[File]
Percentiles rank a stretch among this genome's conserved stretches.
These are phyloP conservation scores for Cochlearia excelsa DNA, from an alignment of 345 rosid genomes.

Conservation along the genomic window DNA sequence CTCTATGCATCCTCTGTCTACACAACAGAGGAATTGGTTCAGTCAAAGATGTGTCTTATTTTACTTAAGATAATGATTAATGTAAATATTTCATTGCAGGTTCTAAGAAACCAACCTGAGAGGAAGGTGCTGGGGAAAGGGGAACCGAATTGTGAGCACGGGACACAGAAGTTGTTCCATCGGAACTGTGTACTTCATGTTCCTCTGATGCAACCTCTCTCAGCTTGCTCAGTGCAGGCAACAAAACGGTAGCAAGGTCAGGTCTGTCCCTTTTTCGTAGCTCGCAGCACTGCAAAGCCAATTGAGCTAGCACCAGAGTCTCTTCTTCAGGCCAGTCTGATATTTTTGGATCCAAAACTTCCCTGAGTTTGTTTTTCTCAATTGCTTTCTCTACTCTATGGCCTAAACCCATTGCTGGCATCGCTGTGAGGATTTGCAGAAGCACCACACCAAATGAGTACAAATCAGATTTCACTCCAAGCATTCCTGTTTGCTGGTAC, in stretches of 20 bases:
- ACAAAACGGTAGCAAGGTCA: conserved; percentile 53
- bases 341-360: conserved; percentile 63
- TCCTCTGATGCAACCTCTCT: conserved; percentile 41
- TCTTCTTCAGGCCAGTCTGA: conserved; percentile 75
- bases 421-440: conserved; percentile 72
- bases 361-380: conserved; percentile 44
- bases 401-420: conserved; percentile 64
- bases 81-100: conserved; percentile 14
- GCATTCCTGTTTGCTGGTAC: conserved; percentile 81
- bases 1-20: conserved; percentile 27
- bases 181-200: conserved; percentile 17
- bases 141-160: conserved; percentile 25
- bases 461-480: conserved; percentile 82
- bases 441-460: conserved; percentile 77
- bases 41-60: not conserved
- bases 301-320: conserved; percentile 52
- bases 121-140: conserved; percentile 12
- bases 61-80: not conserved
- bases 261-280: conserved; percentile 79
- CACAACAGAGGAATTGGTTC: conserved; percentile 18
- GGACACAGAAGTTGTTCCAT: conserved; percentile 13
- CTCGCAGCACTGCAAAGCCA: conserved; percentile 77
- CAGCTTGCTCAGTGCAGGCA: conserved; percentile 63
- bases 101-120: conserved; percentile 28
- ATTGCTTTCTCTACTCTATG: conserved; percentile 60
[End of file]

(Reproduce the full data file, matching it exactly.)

Percentiles rank a stretch among this genome's conserved stretches.
These are phyloP conservation scores for Cochlearia excelsa DNA, from an alignment of 345 rosid genomes.

Conservation along the genomic window DNA sequence CTCTATGCATCCTCTGTCTACACAACAGAGGAATTGGTTCAGTCAAAGATGTGTCTTATTTTACTTAAGATAATGATTAATGTAAATATTTCATTGCAGGTTCTAAGAAACCAACCTGAGAGGAAGGTGCTGGGGAAAGGGGAACCGAATTGTGAGCACGGGACACAGAAGTTGTTCCATCGGAACTGTGTACTTCATGTTCCTCTGATGCAACCTCTCTCAGCTTGCTCAGTGCAGGCAACAAAACGGTAGCAAGGTCAGGTCTGTCCCTTTTTCGTAGCTCGCAGCACTGCAAAGCCAATTGAGCTAGCACCAGAGTCTCTTCTTCAGGCCAGTCTGATATTTTTGGATCCAAAACTTCCCTGAGTTTGTTTTTCTCAATTGCTTTCTCTACTCTATGGCCTAAACCCATTGCTGGCATCGCTGTGAGGATTTGCAGAAGCACCACACCAAATGAGTACAAATCAGATTTCACTCCAAGCATTCCTGTTTGCTGGTAC, in stretches of 20 bases:
- ACAAAACGGTAGCAAGGTCA: conserved; percentile 53
- bases 341-360: conserved; percentile 63
- TCCTCTGATGCAACCTCTCT: conserved; percentile 41
- TCTTCTTCAGGCCAGTCTGA: conserved; percentile 75
- bases 421-440: conserved; percentile 72
- bases 361-380: conserved; percentile 44
- bases 401-420: conserved; percentile 64
- bases 81-100: conserved; percentile 14
- GCATTCCTGTTTGCTGGTAC: conserved; percentile 81
- bases 1-20: conserved; percentile 27
- bases 181-200: conserved; percentile 17
- bases 141-160: conserved; percentile 25
- bases 461-480: conserved; percentile 82
- bases 441-460: conserved; percentile 77
- bases 41-60: not conserved
- bases 301-320: conserved; percentile 52
- bases 121-140: conserved; percentile 12
- bases 61-80: not conserved
- bases 261-280: conserved; percentile 79
- CACAACAGAGGAATTGGTTC: conserved; percentile 18
- GGACACAGAAGTTGTTCCAT: conserved; percentile 13
- CTCGCAGCACTGCAAAGCCA: conserved; percentile 77
- CAGCTTGCTCAGTGCAGGCA: conserved; percentile 63
- bases 101-120: conserved; percentile 28
- ATTGCTTTCTCTACTCTATG: conserved; percentile 60